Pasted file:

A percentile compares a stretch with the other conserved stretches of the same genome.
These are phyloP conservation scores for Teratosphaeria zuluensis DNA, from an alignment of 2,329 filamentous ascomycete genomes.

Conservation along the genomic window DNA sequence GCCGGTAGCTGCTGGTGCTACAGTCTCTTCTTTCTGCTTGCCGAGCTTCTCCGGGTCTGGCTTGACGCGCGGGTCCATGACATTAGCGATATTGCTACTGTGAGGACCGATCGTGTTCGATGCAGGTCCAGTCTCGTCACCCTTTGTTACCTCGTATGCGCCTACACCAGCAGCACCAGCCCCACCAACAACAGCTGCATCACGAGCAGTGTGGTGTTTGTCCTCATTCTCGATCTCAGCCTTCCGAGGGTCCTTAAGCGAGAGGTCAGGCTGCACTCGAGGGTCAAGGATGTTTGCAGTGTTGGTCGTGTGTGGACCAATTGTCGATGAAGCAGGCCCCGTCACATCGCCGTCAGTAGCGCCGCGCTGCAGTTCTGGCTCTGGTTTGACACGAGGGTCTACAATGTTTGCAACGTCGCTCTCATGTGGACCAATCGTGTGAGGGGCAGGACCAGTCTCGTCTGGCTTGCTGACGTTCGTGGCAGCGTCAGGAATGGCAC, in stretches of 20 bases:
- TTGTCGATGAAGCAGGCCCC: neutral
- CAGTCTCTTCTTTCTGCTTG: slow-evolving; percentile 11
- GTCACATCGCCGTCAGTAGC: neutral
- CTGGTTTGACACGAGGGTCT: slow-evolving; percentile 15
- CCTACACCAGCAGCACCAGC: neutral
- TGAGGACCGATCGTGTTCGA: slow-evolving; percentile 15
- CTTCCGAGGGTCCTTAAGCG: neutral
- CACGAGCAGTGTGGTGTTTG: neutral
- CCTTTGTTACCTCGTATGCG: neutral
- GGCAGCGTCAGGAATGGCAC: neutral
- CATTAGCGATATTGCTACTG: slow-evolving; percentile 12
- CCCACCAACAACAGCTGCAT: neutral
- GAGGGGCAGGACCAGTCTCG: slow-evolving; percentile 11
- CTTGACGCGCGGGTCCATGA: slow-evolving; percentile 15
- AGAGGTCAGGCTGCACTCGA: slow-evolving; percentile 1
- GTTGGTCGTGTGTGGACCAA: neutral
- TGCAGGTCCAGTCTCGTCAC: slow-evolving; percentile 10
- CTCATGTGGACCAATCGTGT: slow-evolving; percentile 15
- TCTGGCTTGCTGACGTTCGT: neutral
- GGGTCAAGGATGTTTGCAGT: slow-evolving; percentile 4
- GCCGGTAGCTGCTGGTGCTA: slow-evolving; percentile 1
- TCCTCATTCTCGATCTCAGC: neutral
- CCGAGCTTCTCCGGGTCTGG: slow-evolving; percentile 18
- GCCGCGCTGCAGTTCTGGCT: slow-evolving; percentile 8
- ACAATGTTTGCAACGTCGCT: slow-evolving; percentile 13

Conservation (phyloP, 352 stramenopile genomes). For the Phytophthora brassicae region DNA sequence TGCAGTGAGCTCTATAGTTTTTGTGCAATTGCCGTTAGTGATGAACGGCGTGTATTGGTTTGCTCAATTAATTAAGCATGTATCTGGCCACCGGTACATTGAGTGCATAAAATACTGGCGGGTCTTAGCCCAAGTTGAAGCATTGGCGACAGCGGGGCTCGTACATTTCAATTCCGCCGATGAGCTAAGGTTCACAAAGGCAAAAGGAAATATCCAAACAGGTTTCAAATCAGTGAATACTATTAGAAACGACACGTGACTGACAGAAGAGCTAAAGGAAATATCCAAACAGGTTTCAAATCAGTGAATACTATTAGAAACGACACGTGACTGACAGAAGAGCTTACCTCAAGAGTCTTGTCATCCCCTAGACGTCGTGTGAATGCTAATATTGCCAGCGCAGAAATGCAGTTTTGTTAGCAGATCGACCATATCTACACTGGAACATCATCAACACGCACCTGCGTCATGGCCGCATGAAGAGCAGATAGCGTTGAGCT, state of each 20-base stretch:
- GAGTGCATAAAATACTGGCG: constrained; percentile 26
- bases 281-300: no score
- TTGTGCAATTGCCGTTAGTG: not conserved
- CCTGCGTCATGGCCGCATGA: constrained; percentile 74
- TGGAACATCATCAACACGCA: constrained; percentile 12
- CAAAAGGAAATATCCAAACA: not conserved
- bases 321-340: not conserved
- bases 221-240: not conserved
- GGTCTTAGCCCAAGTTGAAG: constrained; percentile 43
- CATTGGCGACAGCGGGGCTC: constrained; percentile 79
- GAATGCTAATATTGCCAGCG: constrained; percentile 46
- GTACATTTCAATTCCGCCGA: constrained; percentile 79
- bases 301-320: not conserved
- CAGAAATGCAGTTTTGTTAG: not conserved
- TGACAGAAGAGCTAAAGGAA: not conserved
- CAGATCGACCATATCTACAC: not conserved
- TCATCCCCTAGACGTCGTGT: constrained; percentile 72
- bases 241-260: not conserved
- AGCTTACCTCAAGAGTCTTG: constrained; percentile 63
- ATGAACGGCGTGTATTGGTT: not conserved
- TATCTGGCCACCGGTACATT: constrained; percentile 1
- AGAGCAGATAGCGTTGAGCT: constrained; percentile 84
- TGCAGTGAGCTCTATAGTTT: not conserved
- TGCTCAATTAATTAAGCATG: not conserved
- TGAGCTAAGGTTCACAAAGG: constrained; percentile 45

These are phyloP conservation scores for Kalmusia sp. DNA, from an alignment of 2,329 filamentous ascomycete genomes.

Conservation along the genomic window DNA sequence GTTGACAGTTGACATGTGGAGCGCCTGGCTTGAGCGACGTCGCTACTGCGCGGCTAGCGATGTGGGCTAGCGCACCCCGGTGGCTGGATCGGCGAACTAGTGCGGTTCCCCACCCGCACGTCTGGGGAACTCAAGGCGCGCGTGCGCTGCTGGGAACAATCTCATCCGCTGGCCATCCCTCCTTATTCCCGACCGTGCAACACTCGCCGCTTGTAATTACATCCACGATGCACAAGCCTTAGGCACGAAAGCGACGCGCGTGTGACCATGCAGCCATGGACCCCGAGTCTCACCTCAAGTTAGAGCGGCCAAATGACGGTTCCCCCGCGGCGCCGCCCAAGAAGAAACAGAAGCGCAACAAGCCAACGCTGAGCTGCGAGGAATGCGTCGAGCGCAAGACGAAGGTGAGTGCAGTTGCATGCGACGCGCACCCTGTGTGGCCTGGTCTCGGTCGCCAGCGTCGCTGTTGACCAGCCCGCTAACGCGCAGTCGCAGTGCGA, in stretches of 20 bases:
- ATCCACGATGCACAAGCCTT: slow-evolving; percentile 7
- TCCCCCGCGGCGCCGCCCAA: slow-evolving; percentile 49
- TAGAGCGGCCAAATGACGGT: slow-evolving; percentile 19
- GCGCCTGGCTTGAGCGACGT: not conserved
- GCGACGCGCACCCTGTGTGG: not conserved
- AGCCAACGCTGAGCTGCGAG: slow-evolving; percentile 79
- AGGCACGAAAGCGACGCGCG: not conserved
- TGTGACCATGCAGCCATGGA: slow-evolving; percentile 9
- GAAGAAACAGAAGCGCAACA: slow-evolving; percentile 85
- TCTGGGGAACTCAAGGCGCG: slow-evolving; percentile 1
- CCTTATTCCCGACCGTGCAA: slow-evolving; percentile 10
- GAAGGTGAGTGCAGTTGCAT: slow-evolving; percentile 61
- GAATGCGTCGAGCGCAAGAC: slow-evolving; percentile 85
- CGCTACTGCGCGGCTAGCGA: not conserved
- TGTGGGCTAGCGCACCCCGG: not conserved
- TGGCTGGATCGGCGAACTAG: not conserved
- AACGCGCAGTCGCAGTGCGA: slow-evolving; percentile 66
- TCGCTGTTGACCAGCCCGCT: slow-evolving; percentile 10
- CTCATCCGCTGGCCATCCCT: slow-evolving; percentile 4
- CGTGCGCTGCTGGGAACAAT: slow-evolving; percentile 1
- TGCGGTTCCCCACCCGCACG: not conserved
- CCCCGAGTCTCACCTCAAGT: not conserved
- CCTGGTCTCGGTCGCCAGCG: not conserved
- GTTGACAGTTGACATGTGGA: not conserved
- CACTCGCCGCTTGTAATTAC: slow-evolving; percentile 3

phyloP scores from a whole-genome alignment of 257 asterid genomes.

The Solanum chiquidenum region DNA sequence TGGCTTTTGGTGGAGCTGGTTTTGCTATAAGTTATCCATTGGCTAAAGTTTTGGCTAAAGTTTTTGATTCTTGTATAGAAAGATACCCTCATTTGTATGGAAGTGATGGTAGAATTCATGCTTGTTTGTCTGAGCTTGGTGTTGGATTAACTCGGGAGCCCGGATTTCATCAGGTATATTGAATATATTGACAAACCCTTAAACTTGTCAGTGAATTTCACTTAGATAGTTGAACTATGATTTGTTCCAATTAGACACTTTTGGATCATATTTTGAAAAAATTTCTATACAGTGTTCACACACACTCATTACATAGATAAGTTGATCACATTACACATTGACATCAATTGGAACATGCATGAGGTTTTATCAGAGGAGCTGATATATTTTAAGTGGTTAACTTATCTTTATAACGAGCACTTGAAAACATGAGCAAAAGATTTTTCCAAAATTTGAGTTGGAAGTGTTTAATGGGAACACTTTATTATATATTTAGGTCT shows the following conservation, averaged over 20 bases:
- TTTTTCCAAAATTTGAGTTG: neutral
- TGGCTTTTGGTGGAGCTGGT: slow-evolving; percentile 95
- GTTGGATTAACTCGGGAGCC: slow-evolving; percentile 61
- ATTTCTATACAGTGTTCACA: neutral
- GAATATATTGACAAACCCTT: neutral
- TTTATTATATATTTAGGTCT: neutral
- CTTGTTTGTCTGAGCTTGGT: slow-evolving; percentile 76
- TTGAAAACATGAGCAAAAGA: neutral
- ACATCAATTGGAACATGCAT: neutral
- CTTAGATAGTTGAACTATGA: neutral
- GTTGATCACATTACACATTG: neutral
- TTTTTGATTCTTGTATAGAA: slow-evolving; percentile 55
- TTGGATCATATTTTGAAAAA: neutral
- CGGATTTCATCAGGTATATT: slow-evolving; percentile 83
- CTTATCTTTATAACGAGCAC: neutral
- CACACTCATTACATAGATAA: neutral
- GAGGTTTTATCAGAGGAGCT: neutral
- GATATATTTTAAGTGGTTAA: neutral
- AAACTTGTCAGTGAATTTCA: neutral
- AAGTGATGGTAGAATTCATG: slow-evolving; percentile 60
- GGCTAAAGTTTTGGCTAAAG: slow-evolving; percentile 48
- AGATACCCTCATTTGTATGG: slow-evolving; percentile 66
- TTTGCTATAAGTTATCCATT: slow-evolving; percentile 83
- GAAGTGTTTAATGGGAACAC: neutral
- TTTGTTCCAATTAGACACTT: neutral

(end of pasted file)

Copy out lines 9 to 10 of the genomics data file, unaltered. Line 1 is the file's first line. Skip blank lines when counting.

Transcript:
- TGAGGACCGATCGTGTTCGA: slow-evolving; percentile 15
- CTTCCGAGGGTCCTTAAGCG: neutral